A state of emergency has been declared in the Maldives amid a spiralling political crisis.
The order gives security officials extra powers to arrest suspects and President Abdulla Yameen said it would restrict “certain rights” but asserted that “general movements, services and businesses will not be affected”.
It comes amid protests sparked after Mr Yameen defied a Supreme Court order last week to release jailed political opponents.
America stands with the people of Maldives. The Maldivian government and military must respect the rule of law, freedom of expression, and democratic institutions. The world is watching.
— NSC (@WHNSC) 5 February 2018
Hours after the state of emergency was announced soldiers were seen forcing their way into the Supreme Court where judges are believed to be taking shelter, according to opposition member of parliament Ahmed Maloof.
Meanwhile, former president and opposition leader Maumoon Abdul Gayoom has been arrested, according to his lawyer.
Another opposition leader and former president, Mohamed Nasheed, told Sky News that Mr Yameen’s order is “tantamount to a declaration of martial law in the Maldives”.
“This declaration is unconstitutional and illegal,” he said. “Nobody in the Maldives is required to, nor should follow the unlawful order.”
The US National Security council urged the country to “respect the rule of law, freedom of expression, and democratic institutions”.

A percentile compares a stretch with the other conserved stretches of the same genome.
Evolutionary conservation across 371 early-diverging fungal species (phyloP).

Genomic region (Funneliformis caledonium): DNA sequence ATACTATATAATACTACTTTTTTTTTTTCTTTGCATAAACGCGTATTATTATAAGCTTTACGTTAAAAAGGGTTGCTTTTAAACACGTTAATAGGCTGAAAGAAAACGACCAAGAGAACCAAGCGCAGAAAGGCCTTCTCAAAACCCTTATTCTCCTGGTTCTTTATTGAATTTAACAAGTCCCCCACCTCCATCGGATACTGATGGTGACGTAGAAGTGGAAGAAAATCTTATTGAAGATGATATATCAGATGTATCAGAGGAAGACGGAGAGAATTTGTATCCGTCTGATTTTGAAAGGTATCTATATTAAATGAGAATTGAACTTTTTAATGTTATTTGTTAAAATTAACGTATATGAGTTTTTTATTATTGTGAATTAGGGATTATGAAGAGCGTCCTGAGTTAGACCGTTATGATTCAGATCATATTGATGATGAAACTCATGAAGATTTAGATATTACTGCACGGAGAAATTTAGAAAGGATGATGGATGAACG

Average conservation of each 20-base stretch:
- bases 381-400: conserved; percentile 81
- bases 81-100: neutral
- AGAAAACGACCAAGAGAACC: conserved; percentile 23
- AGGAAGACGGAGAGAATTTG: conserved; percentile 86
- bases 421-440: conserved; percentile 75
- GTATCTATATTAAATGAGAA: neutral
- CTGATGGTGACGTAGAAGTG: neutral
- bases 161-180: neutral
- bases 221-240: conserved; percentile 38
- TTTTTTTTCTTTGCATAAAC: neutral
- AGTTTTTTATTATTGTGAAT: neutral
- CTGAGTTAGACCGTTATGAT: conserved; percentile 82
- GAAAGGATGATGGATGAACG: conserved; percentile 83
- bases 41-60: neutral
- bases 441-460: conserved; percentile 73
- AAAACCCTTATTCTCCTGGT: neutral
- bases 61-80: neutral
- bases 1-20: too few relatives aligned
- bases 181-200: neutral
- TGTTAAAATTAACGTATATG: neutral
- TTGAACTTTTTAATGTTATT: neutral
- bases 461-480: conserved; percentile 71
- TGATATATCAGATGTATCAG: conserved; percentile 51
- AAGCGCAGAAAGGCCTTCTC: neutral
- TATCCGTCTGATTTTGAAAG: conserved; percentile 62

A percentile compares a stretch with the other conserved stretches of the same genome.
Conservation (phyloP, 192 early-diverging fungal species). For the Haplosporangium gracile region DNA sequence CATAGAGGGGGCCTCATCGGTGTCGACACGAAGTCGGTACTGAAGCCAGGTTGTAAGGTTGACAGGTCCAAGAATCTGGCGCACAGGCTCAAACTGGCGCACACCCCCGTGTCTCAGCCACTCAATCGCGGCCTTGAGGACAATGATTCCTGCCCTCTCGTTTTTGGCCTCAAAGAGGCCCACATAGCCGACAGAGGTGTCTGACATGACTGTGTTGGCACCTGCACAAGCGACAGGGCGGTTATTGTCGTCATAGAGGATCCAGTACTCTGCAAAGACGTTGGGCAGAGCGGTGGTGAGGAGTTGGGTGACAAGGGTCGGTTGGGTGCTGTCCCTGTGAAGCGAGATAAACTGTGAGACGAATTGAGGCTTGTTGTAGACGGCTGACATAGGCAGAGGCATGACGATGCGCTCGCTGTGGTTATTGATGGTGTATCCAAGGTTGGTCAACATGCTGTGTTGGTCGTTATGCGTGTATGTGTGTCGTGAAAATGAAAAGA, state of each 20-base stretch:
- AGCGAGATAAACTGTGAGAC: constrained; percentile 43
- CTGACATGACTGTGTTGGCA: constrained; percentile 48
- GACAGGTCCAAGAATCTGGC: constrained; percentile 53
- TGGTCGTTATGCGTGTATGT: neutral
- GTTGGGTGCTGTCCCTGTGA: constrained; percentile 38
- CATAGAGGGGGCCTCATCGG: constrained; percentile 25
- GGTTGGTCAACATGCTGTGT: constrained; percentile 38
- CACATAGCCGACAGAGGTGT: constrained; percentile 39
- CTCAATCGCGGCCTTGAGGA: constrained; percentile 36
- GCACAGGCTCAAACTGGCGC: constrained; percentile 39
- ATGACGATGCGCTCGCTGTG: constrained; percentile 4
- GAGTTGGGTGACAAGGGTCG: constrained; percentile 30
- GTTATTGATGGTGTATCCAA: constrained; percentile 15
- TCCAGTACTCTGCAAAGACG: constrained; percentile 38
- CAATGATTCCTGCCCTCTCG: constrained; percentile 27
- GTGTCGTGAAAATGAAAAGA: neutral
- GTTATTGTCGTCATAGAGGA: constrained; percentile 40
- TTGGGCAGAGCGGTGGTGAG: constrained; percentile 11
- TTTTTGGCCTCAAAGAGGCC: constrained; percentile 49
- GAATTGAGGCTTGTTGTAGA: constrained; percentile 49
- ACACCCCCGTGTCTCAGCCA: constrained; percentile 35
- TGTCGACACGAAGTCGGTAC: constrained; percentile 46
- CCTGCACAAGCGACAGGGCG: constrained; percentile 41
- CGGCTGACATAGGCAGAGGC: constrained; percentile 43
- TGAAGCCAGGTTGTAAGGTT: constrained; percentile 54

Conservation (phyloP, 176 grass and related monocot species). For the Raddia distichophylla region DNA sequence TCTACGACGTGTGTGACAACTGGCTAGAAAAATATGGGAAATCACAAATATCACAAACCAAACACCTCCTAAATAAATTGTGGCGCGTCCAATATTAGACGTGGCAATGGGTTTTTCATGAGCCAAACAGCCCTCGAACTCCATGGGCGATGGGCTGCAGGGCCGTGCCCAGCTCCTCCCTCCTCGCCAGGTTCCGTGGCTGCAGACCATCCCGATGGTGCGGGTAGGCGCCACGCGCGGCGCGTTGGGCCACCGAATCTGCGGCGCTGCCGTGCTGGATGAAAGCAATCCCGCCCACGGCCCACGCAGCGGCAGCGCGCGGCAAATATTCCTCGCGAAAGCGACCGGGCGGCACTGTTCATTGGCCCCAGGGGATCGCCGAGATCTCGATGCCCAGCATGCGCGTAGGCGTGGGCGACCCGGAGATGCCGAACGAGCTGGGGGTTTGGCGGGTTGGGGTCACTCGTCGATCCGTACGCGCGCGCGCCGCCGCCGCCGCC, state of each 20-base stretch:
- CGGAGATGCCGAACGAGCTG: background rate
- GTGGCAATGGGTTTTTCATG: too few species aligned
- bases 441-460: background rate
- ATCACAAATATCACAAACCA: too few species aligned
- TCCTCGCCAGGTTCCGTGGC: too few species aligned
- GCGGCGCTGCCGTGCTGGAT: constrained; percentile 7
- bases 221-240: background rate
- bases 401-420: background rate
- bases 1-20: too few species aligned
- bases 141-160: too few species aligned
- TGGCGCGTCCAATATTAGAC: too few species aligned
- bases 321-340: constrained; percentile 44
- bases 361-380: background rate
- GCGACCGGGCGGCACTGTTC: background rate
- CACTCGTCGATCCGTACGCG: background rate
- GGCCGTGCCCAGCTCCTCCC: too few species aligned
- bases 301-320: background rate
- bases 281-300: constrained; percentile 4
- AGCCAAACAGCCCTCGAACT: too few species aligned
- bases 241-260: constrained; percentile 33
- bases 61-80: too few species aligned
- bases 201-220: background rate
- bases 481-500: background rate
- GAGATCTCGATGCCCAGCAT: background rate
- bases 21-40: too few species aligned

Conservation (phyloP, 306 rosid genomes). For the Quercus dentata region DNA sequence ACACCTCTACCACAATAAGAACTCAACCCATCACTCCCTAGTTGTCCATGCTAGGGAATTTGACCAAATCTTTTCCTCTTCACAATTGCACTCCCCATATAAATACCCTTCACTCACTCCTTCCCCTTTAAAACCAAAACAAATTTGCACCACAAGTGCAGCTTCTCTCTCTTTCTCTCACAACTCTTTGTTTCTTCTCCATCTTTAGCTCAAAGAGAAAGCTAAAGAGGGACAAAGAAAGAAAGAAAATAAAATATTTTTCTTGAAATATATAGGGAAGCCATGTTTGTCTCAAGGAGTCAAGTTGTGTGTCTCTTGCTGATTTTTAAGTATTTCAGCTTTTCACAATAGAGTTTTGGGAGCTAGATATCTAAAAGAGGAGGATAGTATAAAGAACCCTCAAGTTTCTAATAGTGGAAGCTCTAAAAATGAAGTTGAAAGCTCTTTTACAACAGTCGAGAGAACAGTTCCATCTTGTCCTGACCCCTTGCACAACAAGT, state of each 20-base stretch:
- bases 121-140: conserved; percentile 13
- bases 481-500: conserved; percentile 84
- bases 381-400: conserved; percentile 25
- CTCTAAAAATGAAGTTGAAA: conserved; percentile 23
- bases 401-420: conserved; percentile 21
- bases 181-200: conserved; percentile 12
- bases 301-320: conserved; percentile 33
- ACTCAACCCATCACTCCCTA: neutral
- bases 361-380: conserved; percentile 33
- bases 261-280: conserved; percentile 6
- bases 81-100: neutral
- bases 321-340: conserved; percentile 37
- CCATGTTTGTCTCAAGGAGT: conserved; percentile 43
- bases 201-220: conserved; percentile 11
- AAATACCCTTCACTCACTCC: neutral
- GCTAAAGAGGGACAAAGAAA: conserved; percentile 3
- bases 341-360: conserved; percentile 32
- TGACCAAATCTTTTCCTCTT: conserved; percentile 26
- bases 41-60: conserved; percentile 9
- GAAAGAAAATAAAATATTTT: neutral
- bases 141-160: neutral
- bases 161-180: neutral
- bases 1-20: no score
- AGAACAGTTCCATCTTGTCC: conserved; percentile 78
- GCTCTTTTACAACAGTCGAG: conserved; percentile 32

The Foreign Office has advised British holidaymakers in the country to “exercise caution” and to apply “appropriate security precautions”.
On Sunday, Mr Yameen’s government accused the Supreme Court of trying to impeach the President.
Attorney General Mohamad Anil told reporters that the police and security forces “will not obey an impeachment order form an illegitimate set of people, and the order to unseat the President is unconstitutional”.
Mr Nasheed was the first democratically elected president of the Maldives.
He claimed he was ousted and made to resign at gunpoint by police and military officers in February 2012. In 2015 he was convicted under the anti-terrorism act of Maldives and sentenced to 13 years in prison.
Amnesty International has called his conviction “politically motivated”.
Under much international pressure the Maldivian government allowed him to travel to London for spinal surgery. He has been granted asylum and has been living in Britain since 2016.
The Maldives is a chain of islands in the Indian Ocean with a population of about 400,000, known mainly for its luxury resorts and sun-kissed white beaches.
Tourism is the mainstay of the economy, bringing in the much needed foreign exchange and generating employment.
Multi-party democracy is relatively new in the Maldives – about 10 years old after many decades of dictatorship rule of Maumoon Abdul Gafoor, the half-brother of the current president.
This recent crisis is being closely watched by the international community, including the United Nations. The US, the European Union and India have urged the government to follow the court ruling.